And in a more general sense, weaker overall health caused or aggravated by the virus could also play a role. “Men with poor health are at greater risk for developing ED and also for having a severe reaction to COVID-19,” per the Cleveland Clinic. For instance, ED could point to underlying issues with the heart or circulation, especially when combined with COVID-19. If you’re barely getting enough blood to other parts of your body because of clotting or a weakened heart, achieving an erection will be difficult.

COVID-19’s impact on mental health could also be a factor for some men.

Beyond the physical effects, the mental toll of recovering from the virus might play a role in suppressing libido. “There is a very strong association with [ED] and the psychological effects from COVID,” Dr. Harris says. “We have to be aware of that.”

For certain people, recovery is not so simple. So-called “long-haulers,” or people who have technically recovered from COVID-19, but still experience long-term symptoms or side effects, could be particularly at risk for ED caused by psychological distress. Depression, anxiety, and fatigue can all destroy the sex drive, leading to reproductive issues.

ED induced by COVID-19 could be a short- or long-term issue.

Photo credit: Hearst Owned
Photo credit: Hearst Owned

Until COVID-19 has been around long enough to study its long-term effects, experts can’t be sure which symptoms are most likely to linger—or who is most at risk for prolonged illness.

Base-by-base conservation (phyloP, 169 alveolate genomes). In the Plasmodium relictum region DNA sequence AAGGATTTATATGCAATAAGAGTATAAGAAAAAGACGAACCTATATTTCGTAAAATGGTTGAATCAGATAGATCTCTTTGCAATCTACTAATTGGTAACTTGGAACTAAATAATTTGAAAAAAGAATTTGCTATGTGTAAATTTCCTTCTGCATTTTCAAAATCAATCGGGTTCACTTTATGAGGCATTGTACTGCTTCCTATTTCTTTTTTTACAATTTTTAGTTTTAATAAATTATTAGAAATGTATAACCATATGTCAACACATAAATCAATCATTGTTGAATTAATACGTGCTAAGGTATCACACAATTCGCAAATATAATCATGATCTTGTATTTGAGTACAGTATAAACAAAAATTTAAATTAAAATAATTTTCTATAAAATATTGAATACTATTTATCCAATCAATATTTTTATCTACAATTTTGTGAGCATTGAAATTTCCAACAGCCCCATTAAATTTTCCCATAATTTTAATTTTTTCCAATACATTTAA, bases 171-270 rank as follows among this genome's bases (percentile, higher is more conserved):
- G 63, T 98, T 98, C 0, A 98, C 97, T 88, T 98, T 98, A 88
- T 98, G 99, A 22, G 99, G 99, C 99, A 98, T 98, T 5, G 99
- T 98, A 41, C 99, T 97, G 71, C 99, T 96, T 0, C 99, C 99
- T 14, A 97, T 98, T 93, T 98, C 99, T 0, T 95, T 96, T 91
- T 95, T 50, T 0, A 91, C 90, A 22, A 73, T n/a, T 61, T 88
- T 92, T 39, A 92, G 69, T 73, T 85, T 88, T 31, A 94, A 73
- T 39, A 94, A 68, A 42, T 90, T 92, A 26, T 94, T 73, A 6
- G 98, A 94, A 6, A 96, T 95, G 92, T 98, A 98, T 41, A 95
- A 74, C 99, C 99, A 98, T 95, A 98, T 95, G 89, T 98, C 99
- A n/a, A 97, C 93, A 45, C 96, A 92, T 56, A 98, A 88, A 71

But there is some hope. Testosterone levels often rebound to their normal levels once a temporary illness has passed. “To my knowledge, there is no data that says that COVID-19 affects the [structures of the penis],” Dr. Herati says. With hormones replaced and blood vessels intact, ED could be a short-term issue.

Still, there is no guarantee. “I can give you a solid ‘I don’t know,’” Dr. Harris says. “We don’t know how long these effects will last prospectively, but we’ve seen them last for three months, six months, or even longer.” Like with neurological and cardiovascular symptoms, there simply isn’t enough research yet to determine how long patients can expect ED to last after COVID-19.

You should absolutely get the COVID-19 vaccine, even if you have ED.

Whether or not COVID-19 directly causes ED, the two conditions are at least correlated. (Other adverse effects like permanent lung damage, chronic fatigue, and even death, however, are confirmed side effects of the illness.)

But it is crucial to note that there’s no evidence that the COVID-19 vaccine causes ED. Its side effects are akin to those of the annual flu shot, which is also encouraged by medical experts. Avoiding ED could be reason enough to seek out the vaccine. “This is why men should go get vaccinated,” Dr. Harris says with a laugh. “It’s worth it.”

❗If you suspect you have ED, talk to your doctor.

COVID-19 is a serious illness, and your first step should be addressing serious symptoms and side effects, like shortness of breath or heart problems. Compared to these complications, ED should hit the bottom of the priority list. (Keep in mind that when you’re sick, you might not be in the right mental state to maintain an erection, either.)

But if you’ve recovered and you’re still experiencing ED, it’s a good idea to chat with your doctor. They will be able connect you with a urologist, who can help determine the cause of your ED and offer potential solutions.